From 21 to 24 November 2022, experts from all over the world came together to exchange knowledge regarding the latest Kangaroo Mother Care (KMC) practices. EFCNI was honoured to attend the conference on-site and was thrilled to meet old friends and new ones and to work together with the KMC community towards the best possible care for preterm born babies and their families.
It was a pleasure to attend the 13th International Conference on Kangaroo Mother Care from 21 to 24 November on-site in Madrid. Four days packed with insightful workshops and lectures from worldwide experts on the latest KMC practices are behind us, and EFCNI Chairwoman Silke Mader had the honour to contribute to the diverse congress programme with a session on the importance of parent organisations for the dissemination of Kangaroo Mother Care. In her talk, Silke Mader highlighted the driving force of collaboration when it comes to improving health and care of preterm born babies all around the world. Parent organisations are powerful partners, change makers and a strong advocacy force and fulfill new roles in the area of patient support, health policy and awareness raising as well as research and education. Only by acting jointly, we can drive changes for preterm care on a national, European as well as global level!
As another conference highlight, the World Health Organization (WHO) presented the latest, updated guidelines on providing KMC for preterm born babies, with Silke Mader contributing the parental perspective in this area. As part of these strong recommendations, Kangaroo Mother Care is recommended as routine care for all preterm or low-birth-weight infants and should be initiated as soon as possible after birth. It can be provided not only within healthcare facilities, but also at home. Besides, family members should have access to KMC 8-24 hours per day and generally as many hours as possible. These strong recommendations are truly the right step towards an infant- and family centred policy on neonatal intensive care units.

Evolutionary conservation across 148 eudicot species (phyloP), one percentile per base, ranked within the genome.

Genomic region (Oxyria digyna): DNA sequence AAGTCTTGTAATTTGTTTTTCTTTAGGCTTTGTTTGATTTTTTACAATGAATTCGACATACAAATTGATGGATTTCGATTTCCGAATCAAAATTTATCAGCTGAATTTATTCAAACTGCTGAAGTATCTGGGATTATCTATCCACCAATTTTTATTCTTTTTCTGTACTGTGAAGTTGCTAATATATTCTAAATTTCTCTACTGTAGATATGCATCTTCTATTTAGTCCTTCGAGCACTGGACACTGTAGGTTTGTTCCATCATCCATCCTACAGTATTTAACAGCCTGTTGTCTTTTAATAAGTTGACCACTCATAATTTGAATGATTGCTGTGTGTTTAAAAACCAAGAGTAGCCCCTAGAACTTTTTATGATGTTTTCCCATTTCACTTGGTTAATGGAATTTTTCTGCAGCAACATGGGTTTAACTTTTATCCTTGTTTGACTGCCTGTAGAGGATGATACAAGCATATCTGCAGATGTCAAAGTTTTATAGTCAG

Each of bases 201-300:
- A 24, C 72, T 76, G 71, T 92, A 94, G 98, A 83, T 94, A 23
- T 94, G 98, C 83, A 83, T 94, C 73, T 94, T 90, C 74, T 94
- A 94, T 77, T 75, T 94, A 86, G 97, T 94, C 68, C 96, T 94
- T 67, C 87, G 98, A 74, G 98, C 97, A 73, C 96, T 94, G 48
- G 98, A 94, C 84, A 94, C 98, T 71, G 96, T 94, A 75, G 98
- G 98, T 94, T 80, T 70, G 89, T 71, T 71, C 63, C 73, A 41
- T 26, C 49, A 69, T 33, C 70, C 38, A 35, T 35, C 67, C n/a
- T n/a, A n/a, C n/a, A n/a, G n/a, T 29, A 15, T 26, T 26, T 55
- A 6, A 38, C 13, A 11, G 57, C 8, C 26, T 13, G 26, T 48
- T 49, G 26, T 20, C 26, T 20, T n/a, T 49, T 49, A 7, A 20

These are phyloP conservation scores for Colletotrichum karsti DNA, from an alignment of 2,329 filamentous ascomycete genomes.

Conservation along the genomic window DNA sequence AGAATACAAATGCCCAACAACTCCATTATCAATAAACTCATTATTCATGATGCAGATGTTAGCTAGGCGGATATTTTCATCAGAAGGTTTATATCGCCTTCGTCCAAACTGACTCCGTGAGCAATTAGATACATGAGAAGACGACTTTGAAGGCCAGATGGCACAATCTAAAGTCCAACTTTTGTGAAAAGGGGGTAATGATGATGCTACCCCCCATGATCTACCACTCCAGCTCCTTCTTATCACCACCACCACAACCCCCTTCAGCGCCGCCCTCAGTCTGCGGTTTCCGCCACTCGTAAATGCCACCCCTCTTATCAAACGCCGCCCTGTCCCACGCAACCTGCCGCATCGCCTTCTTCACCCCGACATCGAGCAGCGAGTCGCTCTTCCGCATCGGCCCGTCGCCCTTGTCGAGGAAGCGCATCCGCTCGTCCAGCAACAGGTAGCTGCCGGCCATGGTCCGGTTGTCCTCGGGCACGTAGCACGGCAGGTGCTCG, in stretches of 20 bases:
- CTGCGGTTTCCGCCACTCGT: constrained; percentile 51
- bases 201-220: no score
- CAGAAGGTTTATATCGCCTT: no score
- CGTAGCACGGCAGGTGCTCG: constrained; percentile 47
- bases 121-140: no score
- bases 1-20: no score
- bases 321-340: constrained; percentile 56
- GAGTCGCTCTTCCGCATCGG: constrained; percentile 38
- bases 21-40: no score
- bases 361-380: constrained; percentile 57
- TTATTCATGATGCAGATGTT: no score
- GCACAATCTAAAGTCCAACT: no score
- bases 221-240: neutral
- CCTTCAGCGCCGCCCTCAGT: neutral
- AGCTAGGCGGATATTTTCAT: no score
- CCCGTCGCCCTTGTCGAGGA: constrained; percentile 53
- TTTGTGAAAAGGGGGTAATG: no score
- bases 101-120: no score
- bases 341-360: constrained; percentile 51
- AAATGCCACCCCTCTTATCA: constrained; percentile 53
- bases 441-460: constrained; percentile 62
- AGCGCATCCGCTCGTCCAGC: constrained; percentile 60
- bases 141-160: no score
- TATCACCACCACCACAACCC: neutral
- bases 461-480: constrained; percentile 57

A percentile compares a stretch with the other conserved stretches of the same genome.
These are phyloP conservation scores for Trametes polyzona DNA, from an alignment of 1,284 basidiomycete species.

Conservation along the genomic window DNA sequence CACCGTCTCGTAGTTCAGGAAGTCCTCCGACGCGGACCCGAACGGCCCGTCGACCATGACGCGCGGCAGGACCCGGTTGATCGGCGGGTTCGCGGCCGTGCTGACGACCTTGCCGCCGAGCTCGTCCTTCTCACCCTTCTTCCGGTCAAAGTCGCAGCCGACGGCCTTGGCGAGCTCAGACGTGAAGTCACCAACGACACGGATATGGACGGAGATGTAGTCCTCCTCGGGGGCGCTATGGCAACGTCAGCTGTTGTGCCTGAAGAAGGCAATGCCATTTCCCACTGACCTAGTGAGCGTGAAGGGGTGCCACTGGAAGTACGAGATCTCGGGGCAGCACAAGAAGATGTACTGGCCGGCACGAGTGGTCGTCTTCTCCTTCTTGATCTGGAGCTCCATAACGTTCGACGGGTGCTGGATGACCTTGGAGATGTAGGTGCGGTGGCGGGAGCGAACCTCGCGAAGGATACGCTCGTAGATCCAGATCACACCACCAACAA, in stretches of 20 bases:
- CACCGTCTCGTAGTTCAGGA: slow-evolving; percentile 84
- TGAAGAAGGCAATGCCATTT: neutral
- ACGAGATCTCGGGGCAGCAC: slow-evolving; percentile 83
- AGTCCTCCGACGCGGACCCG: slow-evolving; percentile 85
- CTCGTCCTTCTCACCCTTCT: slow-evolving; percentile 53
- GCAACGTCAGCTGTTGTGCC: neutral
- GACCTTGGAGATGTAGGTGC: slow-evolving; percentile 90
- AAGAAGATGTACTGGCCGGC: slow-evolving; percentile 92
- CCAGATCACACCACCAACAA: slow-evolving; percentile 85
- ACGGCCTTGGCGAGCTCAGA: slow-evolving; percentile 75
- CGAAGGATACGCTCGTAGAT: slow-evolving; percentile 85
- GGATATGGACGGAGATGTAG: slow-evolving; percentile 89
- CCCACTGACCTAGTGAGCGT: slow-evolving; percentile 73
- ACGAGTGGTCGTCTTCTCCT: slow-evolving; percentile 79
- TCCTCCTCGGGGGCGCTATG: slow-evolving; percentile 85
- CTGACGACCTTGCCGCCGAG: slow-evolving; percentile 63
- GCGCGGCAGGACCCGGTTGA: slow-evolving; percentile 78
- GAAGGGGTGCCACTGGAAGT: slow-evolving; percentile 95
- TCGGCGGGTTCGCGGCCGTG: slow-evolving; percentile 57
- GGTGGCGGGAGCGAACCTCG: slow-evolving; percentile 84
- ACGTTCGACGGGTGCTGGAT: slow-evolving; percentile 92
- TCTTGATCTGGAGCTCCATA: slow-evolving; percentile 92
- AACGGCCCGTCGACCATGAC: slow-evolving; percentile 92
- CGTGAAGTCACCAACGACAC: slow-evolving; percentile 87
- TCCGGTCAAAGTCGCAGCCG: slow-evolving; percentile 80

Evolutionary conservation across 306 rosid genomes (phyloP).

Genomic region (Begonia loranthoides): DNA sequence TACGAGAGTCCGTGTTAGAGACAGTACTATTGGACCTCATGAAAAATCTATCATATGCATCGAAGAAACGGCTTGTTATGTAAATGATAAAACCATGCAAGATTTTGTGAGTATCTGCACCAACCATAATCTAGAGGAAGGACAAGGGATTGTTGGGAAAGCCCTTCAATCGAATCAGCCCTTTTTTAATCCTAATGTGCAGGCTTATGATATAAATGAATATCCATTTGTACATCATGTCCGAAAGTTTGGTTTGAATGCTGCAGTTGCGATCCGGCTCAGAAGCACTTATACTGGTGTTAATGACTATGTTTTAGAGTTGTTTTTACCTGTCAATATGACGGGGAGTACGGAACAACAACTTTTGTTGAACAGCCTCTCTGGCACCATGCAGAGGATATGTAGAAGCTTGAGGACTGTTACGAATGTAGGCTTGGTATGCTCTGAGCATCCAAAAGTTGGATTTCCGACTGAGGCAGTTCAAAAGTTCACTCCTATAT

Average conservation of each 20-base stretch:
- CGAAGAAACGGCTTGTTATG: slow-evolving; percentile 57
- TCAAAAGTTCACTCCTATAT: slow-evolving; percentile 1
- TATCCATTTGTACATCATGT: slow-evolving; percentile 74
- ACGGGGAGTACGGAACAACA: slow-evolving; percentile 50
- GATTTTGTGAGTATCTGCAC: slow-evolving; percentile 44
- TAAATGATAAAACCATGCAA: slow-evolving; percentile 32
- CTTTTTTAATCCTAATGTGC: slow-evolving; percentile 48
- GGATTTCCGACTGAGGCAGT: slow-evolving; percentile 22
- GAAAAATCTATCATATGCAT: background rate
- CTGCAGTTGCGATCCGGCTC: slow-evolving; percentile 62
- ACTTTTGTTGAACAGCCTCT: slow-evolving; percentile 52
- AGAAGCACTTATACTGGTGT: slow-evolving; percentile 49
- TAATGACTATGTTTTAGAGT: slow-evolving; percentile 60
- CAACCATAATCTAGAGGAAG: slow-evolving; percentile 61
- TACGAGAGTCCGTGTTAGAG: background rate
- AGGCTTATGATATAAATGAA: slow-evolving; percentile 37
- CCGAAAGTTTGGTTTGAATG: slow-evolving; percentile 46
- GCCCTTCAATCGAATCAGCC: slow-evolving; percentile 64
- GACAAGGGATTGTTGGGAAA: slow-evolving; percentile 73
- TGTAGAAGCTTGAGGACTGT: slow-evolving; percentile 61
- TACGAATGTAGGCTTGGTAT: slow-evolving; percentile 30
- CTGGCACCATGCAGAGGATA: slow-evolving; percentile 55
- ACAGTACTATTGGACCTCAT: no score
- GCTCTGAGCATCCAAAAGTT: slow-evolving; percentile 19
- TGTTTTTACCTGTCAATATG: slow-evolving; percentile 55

In summary, these four days offered remarkable sessions on current KMC research. In their lectures, speakers highlighted the importance of mother-newborn couplet care in order to ensure zero separation for all newborn infants, discussed about the fortification of human milk and how we can provide the best possible nutrition, especially for babies born too soon and too small, and reported on first-hand experiences regarding immediate KMC and KMC during the Covid-19 pandemic. Programs regarding parental involvement and KMC were introduced and the latest research findings were presented, e.g. the protective, long-term effects of KMC on cognitive functioning in preterm born adults. During the first two workshop days, participants had the opportunity to discuss about the sessions in small groups, exchange their views and learn from each other.
We would like to thank Dr. Nathalie Charpak and Dr. Carmen Pallás for organising the conference and tirelessly advocating for providing KMC as a human right for both babies and families in neonatal intensive care units worldwide. We are looking forward to the next conference!
More information about the workshop and congress topics can be found at: www.kangaroomothercare.org